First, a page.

Along with the many changes teens experience on the road to adulthood, shifting friendships are some of the most dramatic and painful. It’s especially true for girls. While our daughters muddle through the social muck of middle and high school trying to figure out who’s a friend worth keeping and who is so not, they frequently attack each other in very personal ways.
We can thank technology, in part, for the ease with which today’s girls effectively bash and degrade their fellow students. But technology didn’t teach them that this stuff is OK. Could it be they’ve picked up some life lessons from the snarky remarks they’ve heard us make about other women? “My god! She got so fat!” “Whoah! She looks old!” “What happened to her? Is she wearing a mask?” Wait a minute, you say. Maybe those remarks are less than charitable, but they were aimed at celebrities… fair game. We certainly never trash talk anyone we actually know. Well, at least not to her face. But when our daughter has a “problem” with another girl, she is likely to go straight for the jugular.
No parents want to imagine that their sweet little girl would intentionally hurt anyone (no less a friend) but it happens… a lot! What also happens way too often is that girls who are targeted don’t have the courage to speak up for themselves. Which may explain why this friend-to-friend social aggression might be going on via text, IM and Facebook in your home without your knowing it.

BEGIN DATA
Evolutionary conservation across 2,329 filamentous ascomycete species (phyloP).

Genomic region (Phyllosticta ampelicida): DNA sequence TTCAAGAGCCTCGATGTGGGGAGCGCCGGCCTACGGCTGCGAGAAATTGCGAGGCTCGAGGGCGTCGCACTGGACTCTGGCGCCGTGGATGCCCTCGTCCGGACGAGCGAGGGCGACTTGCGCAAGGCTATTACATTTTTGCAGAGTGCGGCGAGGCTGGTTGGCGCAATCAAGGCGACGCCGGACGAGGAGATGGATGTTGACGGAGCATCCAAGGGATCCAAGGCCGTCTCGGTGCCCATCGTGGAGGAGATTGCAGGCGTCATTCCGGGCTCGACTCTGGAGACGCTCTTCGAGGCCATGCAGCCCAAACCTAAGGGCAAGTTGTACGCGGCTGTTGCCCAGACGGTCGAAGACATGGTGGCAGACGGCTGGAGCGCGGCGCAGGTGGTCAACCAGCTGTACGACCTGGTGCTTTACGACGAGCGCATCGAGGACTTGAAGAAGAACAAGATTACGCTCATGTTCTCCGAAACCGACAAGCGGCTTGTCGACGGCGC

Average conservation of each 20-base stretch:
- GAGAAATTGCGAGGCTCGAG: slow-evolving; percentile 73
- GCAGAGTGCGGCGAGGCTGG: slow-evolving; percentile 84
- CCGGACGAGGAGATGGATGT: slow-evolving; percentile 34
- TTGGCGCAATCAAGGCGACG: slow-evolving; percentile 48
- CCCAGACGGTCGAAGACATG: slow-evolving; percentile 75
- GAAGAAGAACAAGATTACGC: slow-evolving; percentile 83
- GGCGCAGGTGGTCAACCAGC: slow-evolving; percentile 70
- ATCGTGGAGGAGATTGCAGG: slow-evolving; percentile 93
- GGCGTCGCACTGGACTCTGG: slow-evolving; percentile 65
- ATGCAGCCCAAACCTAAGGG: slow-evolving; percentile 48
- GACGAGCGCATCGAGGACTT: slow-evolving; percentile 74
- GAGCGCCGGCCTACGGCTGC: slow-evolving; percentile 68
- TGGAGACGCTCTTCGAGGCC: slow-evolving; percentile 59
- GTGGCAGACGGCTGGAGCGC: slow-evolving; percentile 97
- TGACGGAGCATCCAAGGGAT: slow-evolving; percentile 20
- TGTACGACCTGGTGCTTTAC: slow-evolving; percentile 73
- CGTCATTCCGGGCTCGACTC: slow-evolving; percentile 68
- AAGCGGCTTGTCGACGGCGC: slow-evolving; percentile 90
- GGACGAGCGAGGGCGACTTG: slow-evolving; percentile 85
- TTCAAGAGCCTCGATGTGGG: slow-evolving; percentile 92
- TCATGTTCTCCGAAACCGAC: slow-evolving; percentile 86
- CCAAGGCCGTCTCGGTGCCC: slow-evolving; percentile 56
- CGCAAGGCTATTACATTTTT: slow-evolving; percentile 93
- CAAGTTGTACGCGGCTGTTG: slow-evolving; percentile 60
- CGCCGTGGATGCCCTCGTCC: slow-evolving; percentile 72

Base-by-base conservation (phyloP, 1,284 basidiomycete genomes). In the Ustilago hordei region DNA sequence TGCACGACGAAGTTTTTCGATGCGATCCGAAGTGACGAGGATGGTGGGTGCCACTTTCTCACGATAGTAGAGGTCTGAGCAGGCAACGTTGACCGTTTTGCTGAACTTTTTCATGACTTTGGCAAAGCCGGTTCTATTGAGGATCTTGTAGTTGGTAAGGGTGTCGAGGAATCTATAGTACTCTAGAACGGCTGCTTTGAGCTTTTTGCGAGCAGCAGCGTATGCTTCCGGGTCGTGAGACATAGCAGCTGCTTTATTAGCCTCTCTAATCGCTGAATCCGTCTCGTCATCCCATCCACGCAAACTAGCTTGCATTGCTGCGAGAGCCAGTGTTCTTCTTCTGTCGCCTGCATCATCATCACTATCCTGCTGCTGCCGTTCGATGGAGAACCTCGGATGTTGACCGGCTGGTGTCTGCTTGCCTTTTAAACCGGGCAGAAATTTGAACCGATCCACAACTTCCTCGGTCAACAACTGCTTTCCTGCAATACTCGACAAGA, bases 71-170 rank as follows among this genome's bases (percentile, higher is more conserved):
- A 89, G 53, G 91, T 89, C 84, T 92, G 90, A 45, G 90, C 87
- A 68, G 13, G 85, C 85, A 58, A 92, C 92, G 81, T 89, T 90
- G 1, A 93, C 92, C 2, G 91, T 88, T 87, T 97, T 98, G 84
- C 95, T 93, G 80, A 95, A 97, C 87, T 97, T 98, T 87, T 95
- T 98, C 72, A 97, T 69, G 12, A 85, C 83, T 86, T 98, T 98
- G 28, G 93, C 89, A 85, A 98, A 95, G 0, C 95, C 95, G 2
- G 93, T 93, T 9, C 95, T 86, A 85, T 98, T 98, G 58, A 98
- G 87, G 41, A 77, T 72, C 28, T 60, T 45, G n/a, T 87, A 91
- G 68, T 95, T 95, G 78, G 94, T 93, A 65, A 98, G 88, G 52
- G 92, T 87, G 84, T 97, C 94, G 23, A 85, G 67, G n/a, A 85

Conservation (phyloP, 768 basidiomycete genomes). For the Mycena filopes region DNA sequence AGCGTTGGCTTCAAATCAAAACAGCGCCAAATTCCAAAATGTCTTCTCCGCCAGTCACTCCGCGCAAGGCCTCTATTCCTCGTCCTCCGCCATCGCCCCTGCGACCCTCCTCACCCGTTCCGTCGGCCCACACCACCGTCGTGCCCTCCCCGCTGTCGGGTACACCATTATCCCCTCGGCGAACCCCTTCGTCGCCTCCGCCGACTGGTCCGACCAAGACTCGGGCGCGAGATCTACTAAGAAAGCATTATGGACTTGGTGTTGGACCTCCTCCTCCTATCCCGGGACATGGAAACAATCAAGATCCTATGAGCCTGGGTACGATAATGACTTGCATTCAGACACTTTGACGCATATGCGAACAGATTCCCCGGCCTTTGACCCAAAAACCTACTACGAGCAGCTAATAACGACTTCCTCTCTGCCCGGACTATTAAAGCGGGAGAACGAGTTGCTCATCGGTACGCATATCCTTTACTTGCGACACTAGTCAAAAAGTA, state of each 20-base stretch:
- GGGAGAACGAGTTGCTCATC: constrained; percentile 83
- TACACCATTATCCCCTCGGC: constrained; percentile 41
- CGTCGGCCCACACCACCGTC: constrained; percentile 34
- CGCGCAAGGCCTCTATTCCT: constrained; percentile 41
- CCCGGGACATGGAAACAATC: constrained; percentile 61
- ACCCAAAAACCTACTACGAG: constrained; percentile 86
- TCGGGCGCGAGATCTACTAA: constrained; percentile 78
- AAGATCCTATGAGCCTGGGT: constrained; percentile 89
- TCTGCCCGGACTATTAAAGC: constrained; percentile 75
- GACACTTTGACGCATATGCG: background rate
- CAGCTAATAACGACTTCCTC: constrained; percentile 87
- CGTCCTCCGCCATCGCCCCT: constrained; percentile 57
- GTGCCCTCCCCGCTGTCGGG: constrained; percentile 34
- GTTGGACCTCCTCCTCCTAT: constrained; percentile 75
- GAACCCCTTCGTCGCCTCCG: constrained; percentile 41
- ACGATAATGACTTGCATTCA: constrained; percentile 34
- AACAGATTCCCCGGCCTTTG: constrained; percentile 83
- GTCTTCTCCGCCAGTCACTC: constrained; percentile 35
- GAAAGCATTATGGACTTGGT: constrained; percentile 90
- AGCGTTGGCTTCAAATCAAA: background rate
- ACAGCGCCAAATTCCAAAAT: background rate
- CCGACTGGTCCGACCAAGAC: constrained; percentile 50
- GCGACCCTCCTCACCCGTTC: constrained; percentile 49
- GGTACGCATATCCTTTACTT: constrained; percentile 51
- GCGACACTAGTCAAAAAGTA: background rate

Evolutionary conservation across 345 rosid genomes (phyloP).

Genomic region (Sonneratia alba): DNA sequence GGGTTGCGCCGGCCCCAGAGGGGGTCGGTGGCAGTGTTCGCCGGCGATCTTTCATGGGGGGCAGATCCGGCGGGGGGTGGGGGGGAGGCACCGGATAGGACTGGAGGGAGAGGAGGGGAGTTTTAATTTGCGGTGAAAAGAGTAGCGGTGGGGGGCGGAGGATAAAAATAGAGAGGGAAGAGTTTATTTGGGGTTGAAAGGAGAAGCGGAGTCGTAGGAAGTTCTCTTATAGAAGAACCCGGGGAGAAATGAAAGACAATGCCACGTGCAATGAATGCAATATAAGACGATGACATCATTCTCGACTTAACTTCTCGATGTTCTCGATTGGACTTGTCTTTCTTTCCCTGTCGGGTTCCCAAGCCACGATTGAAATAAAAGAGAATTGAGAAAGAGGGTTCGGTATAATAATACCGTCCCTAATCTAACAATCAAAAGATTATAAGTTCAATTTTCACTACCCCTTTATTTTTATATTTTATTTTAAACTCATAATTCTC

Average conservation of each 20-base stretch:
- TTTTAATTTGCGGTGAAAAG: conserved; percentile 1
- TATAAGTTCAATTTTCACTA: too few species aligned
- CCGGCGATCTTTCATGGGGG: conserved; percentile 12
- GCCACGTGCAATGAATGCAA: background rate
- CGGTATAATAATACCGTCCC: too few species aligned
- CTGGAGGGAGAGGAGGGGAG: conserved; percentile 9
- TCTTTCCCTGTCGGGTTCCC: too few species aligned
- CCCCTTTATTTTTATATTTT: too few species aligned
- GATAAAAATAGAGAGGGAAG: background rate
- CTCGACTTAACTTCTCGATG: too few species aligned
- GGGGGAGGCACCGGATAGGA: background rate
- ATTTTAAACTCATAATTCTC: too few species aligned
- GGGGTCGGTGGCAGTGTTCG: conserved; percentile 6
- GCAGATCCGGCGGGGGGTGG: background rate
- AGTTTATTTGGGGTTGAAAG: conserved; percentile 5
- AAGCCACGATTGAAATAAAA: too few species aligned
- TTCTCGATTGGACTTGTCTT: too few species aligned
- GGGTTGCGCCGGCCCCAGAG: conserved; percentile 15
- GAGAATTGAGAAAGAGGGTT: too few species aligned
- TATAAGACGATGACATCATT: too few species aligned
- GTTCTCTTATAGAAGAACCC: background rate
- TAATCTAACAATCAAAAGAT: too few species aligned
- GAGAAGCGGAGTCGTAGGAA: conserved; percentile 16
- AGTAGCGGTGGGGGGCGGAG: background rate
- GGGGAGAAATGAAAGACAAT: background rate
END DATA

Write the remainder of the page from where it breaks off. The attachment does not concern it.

In this week’s podcast I talk with Rosalind Wiseman, author of Queen Bees and Wannabes: Helping Your Daughter Survive Cliques, Gossip, Boyfriends, and the New Realities of Girl World which has just been re-released in a new edition covering the impact of technology on Girl World. Twice a New York Times bestseller, Queen Bees & Wannabes was the basis for the 2004 movie Mean Girls. Rosalind’s follow up book Queen Bee Moms and Kingpin Dads: Dealing with the Difficult Parents in Your Child’s Life was released in 2006.
Rosalind Wiseman is an internationally recognized expert on children, teens, parenting, bullying, social justice, and ethical leadership.
Listen to my interview with Rosalind Wiseman right here:
If you have iTunes, you can subscribe to this podcast in the iTunes Store.
Or, you can download an MP3 version here.
Upcoming guests include:
Diane E. Levin, co-author (with Jean Kilbourne) of So Sexy So Soon: The New Sexualized Childhood And What Parents Can Do to Protect Their Kids
Hannah Friedman, author of Everything Sucks: Losing My Mind and Finding Myself in a High School Quest for Cool
Dara Chadwick, author of You’d Be So Pretty If…
Matthew Amster-Burton, author of Hungry Monkey: A Food-Loving Father’s Quest to Raise an Adventurous Eater
*What’s a podcast? “A podcast is a series of digital media files, usually either digital audio or video, that is made available for download via web syndication.” –Wikipedia… So, in this case, there’s an audio file for you to listen to (in addition to reading the above).